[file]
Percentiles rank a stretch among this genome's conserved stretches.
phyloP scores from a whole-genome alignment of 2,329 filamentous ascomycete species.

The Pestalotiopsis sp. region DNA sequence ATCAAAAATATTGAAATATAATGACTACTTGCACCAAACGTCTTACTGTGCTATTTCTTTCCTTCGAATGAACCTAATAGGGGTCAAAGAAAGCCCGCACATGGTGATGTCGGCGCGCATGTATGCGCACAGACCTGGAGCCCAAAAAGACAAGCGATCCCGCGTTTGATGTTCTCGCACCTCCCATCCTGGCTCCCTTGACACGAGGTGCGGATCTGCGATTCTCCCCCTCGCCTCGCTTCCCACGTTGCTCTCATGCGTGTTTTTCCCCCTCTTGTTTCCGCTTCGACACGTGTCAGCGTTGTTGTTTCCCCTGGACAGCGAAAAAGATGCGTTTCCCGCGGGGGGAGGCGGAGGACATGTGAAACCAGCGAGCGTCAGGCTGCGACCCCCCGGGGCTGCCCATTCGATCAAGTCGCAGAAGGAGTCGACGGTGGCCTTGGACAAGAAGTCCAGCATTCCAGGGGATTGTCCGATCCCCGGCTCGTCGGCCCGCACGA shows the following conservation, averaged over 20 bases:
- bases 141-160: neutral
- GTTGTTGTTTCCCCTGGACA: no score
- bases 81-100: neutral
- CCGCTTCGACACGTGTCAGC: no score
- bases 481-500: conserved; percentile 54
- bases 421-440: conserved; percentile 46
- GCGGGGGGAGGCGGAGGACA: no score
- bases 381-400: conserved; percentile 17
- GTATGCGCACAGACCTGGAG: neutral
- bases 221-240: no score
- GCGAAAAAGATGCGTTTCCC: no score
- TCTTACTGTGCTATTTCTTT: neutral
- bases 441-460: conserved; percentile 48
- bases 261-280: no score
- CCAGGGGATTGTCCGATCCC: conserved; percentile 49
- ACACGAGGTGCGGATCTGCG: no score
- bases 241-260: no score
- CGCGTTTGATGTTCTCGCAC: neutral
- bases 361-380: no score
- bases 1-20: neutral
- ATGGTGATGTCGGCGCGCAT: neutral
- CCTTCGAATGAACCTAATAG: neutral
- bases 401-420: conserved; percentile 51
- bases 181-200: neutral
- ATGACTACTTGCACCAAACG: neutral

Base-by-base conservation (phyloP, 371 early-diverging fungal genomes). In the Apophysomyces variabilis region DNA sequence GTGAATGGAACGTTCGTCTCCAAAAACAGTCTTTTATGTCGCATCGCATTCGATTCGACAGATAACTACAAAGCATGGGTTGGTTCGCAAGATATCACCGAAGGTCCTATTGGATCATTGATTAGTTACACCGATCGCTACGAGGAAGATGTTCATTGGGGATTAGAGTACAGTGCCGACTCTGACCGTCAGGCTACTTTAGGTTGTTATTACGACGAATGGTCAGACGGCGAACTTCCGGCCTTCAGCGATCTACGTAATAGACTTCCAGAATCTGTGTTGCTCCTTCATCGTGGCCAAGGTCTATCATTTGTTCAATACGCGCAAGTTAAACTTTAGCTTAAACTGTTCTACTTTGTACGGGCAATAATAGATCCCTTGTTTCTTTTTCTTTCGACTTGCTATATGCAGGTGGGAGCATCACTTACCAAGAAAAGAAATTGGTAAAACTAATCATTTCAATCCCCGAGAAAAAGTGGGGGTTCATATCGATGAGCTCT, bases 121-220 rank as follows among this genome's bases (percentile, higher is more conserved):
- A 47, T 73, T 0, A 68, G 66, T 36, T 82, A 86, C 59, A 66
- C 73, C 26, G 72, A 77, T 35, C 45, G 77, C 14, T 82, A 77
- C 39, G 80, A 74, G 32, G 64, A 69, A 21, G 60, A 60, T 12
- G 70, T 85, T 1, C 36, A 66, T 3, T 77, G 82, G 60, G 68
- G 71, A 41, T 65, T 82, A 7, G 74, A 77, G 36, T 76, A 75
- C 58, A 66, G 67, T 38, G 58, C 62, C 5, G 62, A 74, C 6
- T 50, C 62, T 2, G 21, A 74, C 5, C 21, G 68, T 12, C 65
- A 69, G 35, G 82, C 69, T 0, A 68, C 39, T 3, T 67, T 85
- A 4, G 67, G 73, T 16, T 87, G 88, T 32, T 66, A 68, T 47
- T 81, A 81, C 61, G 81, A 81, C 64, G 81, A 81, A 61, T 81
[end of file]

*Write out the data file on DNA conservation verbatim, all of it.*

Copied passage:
Percentiles rank a stretch among this genome's conserved stretches.
phyloP scores from a whole-genome alignment of 2,329 filamentous ascomycete species.

The Pestalotiopsis sp. region DNA sequence ATCAAAAATATTGAAATATAATGACTACTTGCACCAAACGTCTTACTGTGCTATTTCTTTCCTTCGAATGAACCTAATAGGGGTCAAAGAAAGCCCGCACATGGTGATGTCGGCGCGCATGTATGCGCACAGACCTGGAGCCCAAAAAGACAAGCGATCCCGCGTTTGATGTTCTCGCACCTCCCATCCTGGCTCCCTTGACACGAGGTGCGGATCTGCGATTCTCCCCCTCGCCTCGCTTCCCACGTTGCTCTCATGCGTGTTTTTCCCCCTCTTGTTTCCGCTTCGACACGTGTCAGCGTTGTTGTTTCCCCTGGACAGCGAAAAAGATGCGTTTCCCGCGGGGGGAGGCGGAGGACATGTGAAACCAGCGAGCGTCAGGCTGCGACCCCCCGGGGCTGCCCATTCGATCAAGTCGCAGAAGGAGTCGACGGTGGCCTTGGACAAGAAGTCCAGCATTCCAGGGGATTGTCCGATCCCCGGCTCGTCGGCCCGCACGA shows the following conservation, averaged over 20 bases:
- bases 141-160: neutral
- GTTGTTGTTTCCCCTGGACA: no score
- bases 81-100: neutral
- CCGCTTCGACACGTGTCAGC: no score
- bases 481-500: conserved; percentile 54
- bases 421-440: conserved; percentile 46
- GCGGGGGGAGGCGGAGGACA: no score
- bases 381-400: conserved; percentile 17
- GTATGCGCACAGACCTGGAG: neutral
- bases 221-240: no score
- GCGAAAAAGATGCGTTTCCC: no score
- TCTTACTGTGCTATTTCTTT: neutral
- bases 441-460: conserved; percentile 48
- bases 261-280: no score
- CCAGGGGATTGTCCGATCCC: conserved; percentile 49
- ACACGAGGTGCGGATCTGCG: no score
- bases 241-260: no score
- CGCGTTTGATGTTCTCGCAC: neutral
- bases 361-380: no score
- bases 1-20: neutral
- ATGGTGATGTCGGCGCGCAT: neutral
- CCTTCGAATGAACCTAATAG: neutral
- bases 401-420: conserved; percentile 51
- bases 181-200: neutral
- ATGACTACTTGCACCAAACG: neutral

Base-by-base conservation (phyloP, 371 early-diverging fungal genomes). In the Apophysomyces variabilis region DNA sequence GTGAATGGAACGTTCGTCTCCAAAAACAGTCTTTTATGTCGCATCGCATTCGATTCGACAGATAACTACAAAGCATGGGTTGGTTCGCAAGATATCACCGAAGGTCCTATTGGATCATTGATTAGTTACACCGATCGCTACGAGGAAGATGTTCATTGGGGATTAGAGTACAGTGCCGACTCTGACCGTCAGGCTACTTTAGGTTGTTATTACGACGAATGGTCAGACGGCGAACTTCCGGCCTTCAGCGATCTACGTAATAGACTTCCAGAATCTGTGTTGCTCCTTCATCGTGGCCAAGGTCTATCATTTGTTCAATACGCGCAAGTTAAACTTTAGCTTAAACTGTTCTACTTTGTACGGGCAATAATAGATCCCTTGTTTCTTTTTCTTTCGACTTGCTATATGCAGGTGGGAGCATCACTTACCAAGAAAAGAAATTGGTAAAACTAATCATTTCAATCCCCGAGAAAAAGTGGGGGTTCATATCGATGAGCTCT, bases 121-220 rank as follows among this genome's bases (percentile, higher is more conserved):
- A 47, T 73, T 0, A 68, G 66, T 36, T 82, A 86, C 59, A 66
- C 73, C 26, G 72, A 77, T 35, C 45, G 77, C 14, T 82, A 77
- C 39, G 80, A 74, G 32, G 64, A 69, A 21, G 60, A 60, T 12
- G 70, T 85, T 1, C 36, A 66, T 3, T 77, G 82, G 60, G 68
- G 71, A 41, T 65, T 82, A 7, G 74, A 77, G 36, T 76, A 75
- C 58, A 66, G 67, T 38, G 58, C 62, C 5, G 62, A 74, C 6
- T 50, C 62, T 2, G 21, A 74, C 5, C 21, G 68, T 12, C 65
- A 69, G 35, G 82, C 69, T 0, A 68, C 39, T 3, T 67, T 85
- A 4, G 67, G 73, T 16, T 87, G 88, T 32, T 66, A 68, T 47
- T 81, A 81, C 61, G 81, A 81, C 64, G 81, A 81, A 61, T 81